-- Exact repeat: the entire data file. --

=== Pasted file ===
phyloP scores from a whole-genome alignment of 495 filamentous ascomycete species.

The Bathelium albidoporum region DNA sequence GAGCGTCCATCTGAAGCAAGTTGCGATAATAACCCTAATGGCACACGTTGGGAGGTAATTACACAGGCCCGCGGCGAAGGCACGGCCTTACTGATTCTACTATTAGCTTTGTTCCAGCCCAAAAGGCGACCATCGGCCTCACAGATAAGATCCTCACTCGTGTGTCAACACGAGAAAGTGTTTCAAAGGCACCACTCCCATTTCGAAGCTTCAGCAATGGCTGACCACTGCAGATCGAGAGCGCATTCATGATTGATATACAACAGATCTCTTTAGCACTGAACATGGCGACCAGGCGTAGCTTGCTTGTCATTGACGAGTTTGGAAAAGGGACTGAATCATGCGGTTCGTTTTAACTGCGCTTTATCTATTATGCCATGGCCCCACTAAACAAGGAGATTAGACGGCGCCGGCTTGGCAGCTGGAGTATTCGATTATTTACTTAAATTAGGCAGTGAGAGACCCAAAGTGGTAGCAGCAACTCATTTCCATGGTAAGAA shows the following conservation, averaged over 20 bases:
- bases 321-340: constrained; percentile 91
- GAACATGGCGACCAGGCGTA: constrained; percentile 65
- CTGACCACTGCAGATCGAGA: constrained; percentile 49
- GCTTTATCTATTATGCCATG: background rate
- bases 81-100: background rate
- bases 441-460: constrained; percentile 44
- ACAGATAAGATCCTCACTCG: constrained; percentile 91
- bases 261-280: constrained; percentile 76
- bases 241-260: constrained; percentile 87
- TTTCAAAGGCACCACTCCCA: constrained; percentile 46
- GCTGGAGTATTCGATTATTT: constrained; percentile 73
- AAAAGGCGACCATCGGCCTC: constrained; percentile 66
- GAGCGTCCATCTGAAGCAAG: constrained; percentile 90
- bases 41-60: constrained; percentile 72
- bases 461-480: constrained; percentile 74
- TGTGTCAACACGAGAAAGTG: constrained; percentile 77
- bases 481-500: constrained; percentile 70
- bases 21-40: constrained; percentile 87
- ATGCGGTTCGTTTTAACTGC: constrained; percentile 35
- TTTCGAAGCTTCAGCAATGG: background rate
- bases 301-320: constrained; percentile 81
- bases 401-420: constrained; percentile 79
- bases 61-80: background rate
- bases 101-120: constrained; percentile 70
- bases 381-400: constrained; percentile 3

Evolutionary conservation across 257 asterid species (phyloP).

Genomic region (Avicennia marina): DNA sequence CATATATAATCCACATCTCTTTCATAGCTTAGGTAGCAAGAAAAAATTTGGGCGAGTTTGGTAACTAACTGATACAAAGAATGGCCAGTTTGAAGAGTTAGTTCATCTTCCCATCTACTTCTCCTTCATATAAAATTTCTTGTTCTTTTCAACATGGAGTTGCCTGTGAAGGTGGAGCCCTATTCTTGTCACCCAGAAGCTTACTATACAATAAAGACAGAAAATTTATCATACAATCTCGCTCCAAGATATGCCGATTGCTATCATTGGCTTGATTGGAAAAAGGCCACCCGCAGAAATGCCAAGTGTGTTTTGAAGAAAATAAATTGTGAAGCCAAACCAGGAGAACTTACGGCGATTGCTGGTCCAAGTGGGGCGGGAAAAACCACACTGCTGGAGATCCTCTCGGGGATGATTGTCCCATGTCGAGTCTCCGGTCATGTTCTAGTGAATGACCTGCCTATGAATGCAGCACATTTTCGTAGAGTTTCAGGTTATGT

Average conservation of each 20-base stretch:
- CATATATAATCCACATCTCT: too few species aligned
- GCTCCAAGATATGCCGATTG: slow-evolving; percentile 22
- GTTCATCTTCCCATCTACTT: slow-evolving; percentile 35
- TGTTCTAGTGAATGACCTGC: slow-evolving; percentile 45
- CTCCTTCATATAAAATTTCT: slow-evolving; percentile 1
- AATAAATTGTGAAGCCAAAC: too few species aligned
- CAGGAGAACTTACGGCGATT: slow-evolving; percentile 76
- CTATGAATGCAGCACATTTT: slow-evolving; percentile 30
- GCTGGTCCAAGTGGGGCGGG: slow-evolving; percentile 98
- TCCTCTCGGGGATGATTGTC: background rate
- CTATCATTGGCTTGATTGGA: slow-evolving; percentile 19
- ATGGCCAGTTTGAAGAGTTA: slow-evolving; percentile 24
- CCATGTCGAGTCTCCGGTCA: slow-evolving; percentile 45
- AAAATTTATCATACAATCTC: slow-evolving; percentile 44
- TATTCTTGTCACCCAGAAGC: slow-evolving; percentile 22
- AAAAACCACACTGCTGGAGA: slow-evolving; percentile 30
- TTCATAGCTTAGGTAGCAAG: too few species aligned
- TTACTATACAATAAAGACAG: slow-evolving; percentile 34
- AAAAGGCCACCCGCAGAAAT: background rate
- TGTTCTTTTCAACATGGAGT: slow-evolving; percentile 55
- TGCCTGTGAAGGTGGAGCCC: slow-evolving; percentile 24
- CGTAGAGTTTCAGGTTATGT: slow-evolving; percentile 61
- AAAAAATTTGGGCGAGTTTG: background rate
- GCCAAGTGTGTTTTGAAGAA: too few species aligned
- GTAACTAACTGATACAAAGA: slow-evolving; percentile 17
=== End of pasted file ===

phyloP scores from a whole-genome alignment of 495 filamentous ascomycete species.

The Bathelium albidoporum region DNA sequence GAGCGTCCATCTGAAGCAAGTTGCGATAATAACCCTAATGGCACACGTTGGGAGGTAATTACACAGGCCCGCGGCGAAGGCACGGCCTTACTGATTCTACTATTAGCTTTGTTCCAGCCCAAAAGGCGACCATCGGCCTCACAGATAAGATCCTCACTCGTGTGTCAACACGAGAAAGTGTTTCAAAGGCACCACTCCCATTTCGAAGCTTCAGCAATGGCTGACCACTGCAGATCGAGAGCGCATTCATGATTGATATACAACAGATCTCTTTAGCACTGAACATGGCGACCAGGCGTAGCTTGCTTGTCATTGACGAGTTTGGAAAAGGGACTGAATCATGCGGTTCGTTTTAACTGCGCTTTATCTATTATGCCATGGCCCCACTAAACAAGGAGATTAGACGGCGCCGGCTTGGCAGCTGGAGTATTCGATTATTTACTTAAATTAGGCAGTGAGAGACCCAAAGTGGTAGCAGCAACTCATTTCCATGGTAAGAA shows the following conservation, averaged over 20 bases:
- bases 321-340: constrained; percentile 91
- GAACATGGCGACCAGGCGTA: constrained; percentile 65
- CTGACCACTGCAGATCGAGA: constrained; percentile 49
- GCTTTATCTATTATGCCATG: background rate
- bases 81-100: background rate
- bases 441-460: constrained; percentile 44
- ACAGATAAGATCCTCACTCG: constrained; percentile 91
- bases 261-280: constrained; percentile 76
- bases 241-260: constrained; percentile 87
- TTTCAAAGGCACCACTCCCA: constrained; percentile 46
- GCTGGAGTATTCGATTATTT: constrained; percentile 73
- AAAAGGCGACCATCGGCCTC: constrained; percentile 66
- GAGCGTCCATCTGAAGCAAG: constrained; percentile 90
- bases 41-60: constrained; percentile 72
- bases 461-480: constrained; percentile 74
- TGTGTCAACACGAGAAAGTG: constrained; percentile 77
- bases 481-500: constrained; percentile 70
- bases 21-40: constrained; percentile 87
- ATGCGGTTCGTTTTAACTGC: constrained; percentile 35
- TTTCGAAGCTTCAGCAATGG: background rate
- bases 301-320: constrained; percentile 81
- bases 401-420: constrained; percentile 79
- bases 61-80: background rate
- bases 101-120: constrained; percentile 70
- bases 381-400: constrained; percentile 3

Evolutionary conservation across 257 asterid species (phyloP).

Genomic region (Avicennia marina): DNA sequence CATATATAATCCACATCTCTTTCATAGCTTAGGTAGCAAGAAAAAATTTGGGCGAGTTTGGTAACTAACTGATACAAAGAATGGCCAGTTTGAAGAGTTAGTTCATCTTCCCATCTACTTCTCCTTCATATAAAATTTCTTGTTCTTTTCAACATGGAGTTGCCTGTGAAGGTGGAGCCCTATTCTTGTCACCCAGAAGCTTACTATACAATAAAGACAGAAAATTTATCATACAATCTCGCTCCAAGATATGCCGATTGCTATCATTGGCTTGATTGGAAAAAGGCCACCCGCAGAAATGCCAAGTGTGTTTTGAAGAAAATAAATTGTGAAGCCAAACCAGGAGAACTTACGGCGATTGCTGGTCCAAGTGGGGCGGGAAAAACCACACTGCTGGAGATCCTCTCGGGGATGATTGTCCCATGTCGAGTCTCCGGTCATGTTCTAGTGAATGACCTGCCTATGAATGCAGCACATTTTCGTAGAGTTTCAGGTTATGT

Average conservation of each 20-base stretch:
- CATATATAATCCACATCTCT: too few species aligned
- GCTCCAAGATATGCCGATTG: slow-evolving; percentile 22
- GTTCATCTTCCCATCTACTT: slow-evolving; percentile 35
- TGTTCTAGTGAATGACCTGC: slow-evolving; percentile 45
- CTCCTTCATATAAAATTTCT: slow-evolving; percentile 1
- AATAAATTGTGAAGCCAAAC: too few species aligned
- CAGGAGAACTTACGGCGATT: slow-evolving; percentile 76
- CTATGAATGCAGCACATTTT: slow-evolving; percentile 30
- GCTGGTCCAAGTGGGGCGGG: slow-evolving; percentile 98
- TCCTCTCGGGGATGATTGTC: background rate
- CTATCATTGGCTTGATTGGA: slow-evolving; percentile 19
- ATGGCCAGTTTGAAGAGTTA: slow-evolving; percentile 24
- CCATGTCGAGTCTCCGGTCA: slow-evolving; percentile 45
- AAAATTTATCATACAATCTC: slow-evolving; percentile 44
- TATTCTTGTCACCCAGAAGC: slow-evolving; percentile 22
- AAAAACCACACTGCTGGAGA: slow-evolving; percentile 30
- TTCATAGCTTAGGTAGCAAG: too few species aligned
- TTACTATACAATAAAGACAG: slow-evolving; percentile 34
- AAAAGGCCACCCGCAGAAAT: background rate
- TGTTCTTTTCAACATGGAGT: slow-evolving; percentile 55
- TGCCTGTGAAGGTGGAGCCC: slow-evolving; percentile 24
- CGTAGAGTTTCAGGTTATGT: slow-evolving; percentile 61
- AAAAAATTTGGGCGAGTTTG: background rate
- GCCAAGTGTGTTTTGAAGAA: too few species aligned
- GTAACTAACTGATACAAAGA: slow-evolving; percentile 17